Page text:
9. 7 months ago on Pluggers

    You’re probably a SENIOR Plugger if you remember that, once upon a time ALL phones were hooked to one spot in the house and had a little dial with numbers 1 through zero on them and you had to dial the right numbers in the right sequence in order to make it through to your party. You are even a MORE Senior Plugger if you remember that, once upon a time, most phones only had ONE number – zero – and when you dialed THAT number, a sweet lady would answer the phone and ask you who you wanted to talk to. And IF you said Joe Doaks in Chicago, Illinois, you could be reasonably certain she would find your party right away because there was probably only one person in Chicago named Joe Doaks who had a telephone.. You are even more senior if you remember the time the telephone company representative came around to your house and asked if you would like to have a telephone and your folks told them that there was no reason for you to have a telephone because you didn’t know anyone who had a telephone, so there would be no one you would need to call. OH – and you took pictures with a little black box called a camera. And, after you had taken a bunch of pictures , you took a little roll of stuff called “film” out of the little black box and took it to the drug store, where they wrapped up the little roll and sent it off to a place called KODAK to get it developed. And you would keep checking back at the drug store until they told you that your pictures had been developed. And you took the pictures home and put little stickers on the corners and put them in a book called an album and 80 years later, you could STILL see those pictures because they had NEVER been on a computer page which crashed and dumped ALL of those pictures out into outerspace!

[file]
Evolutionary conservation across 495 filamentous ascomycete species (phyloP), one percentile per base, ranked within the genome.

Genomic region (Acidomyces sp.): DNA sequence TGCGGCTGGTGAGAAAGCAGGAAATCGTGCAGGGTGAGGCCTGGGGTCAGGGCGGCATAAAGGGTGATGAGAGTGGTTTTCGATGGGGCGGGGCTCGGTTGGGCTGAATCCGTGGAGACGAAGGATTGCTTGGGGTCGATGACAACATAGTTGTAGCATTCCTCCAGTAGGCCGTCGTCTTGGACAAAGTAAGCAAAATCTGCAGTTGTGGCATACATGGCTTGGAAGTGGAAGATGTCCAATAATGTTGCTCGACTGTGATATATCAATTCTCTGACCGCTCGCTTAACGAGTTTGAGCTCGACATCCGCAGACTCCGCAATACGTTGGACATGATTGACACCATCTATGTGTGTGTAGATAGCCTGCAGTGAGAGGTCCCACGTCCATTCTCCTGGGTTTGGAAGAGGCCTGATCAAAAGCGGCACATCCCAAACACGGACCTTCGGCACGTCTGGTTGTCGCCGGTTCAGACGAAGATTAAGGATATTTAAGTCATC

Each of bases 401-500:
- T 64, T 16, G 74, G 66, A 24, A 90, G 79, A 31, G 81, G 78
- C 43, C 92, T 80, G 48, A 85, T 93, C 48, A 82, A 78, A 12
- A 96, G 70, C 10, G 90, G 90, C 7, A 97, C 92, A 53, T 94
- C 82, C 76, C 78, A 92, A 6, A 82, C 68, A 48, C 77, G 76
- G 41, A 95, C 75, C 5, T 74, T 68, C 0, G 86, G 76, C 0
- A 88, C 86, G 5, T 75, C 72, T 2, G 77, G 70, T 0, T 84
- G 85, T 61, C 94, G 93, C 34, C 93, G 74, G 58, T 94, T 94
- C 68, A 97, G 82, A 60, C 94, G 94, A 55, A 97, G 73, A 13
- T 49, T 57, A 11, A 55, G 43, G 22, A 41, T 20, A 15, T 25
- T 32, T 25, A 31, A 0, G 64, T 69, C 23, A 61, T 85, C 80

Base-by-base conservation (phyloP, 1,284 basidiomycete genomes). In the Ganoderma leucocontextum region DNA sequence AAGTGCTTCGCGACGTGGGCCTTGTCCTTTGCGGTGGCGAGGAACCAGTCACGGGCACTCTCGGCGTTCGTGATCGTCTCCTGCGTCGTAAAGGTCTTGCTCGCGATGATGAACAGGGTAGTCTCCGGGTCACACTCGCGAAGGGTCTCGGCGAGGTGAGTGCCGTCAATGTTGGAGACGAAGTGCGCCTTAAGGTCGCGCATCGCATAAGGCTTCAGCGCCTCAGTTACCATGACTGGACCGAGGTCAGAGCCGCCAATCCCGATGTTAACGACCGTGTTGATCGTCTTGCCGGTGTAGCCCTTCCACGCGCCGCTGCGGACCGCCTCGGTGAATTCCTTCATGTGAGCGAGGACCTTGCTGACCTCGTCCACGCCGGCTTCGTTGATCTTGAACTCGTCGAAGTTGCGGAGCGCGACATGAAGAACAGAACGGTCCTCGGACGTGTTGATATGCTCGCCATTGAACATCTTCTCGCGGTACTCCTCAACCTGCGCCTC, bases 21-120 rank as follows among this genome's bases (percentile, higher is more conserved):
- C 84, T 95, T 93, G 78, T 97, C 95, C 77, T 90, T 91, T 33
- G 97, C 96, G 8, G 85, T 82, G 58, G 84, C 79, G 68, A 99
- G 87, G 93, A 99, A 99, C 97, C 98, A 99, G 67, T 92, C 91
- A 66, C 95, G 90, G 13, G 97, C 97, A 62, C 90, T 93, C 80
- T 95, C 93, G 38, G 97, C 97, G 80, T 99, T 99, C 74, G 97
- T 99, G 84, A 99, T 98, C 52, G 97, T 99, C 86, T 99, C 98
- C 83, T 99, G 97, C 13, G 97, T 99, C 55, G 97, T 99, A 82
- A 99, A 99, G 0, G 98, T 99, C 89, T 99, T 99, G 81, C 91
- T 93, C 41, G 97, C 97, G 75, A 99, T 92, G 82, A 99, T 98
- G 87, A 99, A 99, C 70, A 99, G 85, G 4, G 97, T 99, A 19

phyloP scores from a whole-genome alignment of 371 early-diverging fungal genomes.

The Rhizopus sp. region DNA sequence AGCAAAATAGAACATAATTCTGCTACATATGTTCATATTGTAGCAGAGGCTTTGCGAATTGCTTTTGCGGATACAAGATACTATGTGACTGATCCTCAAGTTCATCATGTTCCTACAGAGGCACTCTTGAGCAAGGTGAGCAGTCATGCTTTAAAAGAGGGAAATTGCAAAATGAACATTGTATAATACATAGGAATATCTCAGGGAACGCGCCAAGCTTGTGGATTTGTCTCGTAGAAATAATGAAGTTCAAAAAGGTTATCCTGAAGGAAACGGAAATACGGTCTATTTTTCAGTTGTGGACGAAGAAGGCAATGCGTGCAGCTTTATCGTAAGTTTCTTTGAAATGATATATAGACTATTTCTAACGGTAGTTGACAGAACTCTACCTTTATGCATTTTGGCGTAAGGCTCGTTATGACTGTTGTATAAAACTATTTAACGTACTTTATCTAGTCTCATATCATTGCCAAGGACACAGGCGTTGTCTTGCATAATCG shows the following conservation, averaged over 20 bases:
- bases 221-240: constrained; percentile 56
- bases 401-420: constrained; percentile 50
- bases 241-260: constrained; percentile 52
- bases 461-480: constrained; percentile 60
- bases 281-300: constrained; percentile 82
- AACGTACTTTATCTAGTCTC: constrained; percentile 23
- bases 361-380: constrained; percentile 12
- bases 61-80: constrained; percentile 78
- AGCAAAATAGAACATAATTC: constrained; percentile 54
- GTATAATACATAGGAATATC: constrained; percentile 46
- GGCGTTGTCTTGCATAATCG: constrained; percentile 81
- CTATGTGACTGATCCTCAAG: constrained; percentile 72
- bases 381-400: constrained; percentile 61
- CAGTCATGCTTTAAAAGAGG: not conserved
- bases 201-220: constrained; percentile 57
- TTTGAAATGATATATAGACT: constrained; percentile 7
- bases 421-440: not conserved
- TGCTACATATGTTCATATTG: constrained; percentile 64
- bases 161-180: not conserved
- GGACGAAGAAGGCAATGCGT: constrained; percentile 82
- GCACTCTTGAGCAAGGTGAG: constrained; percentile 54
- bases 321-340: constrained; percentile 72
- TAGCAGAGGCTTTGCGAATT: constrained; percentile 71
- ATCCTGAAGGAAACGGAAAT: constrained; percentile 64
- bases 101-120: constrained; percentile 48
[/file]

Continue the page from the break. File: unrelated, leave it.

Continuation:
10. 7 months ago on Nancy Classics

    Little Lotta didn’t begin to make regular appearances until around 1953 and was popular up until 1993 – However, since Little Lotta’s size also seemed to give her super human strength, which she often used to dispatch bullies, maybe Sluggo SHOULD have been thinking about making the acquaintance of Lotta – since Sluggo seems to have a bad habit of frequently running into bullies!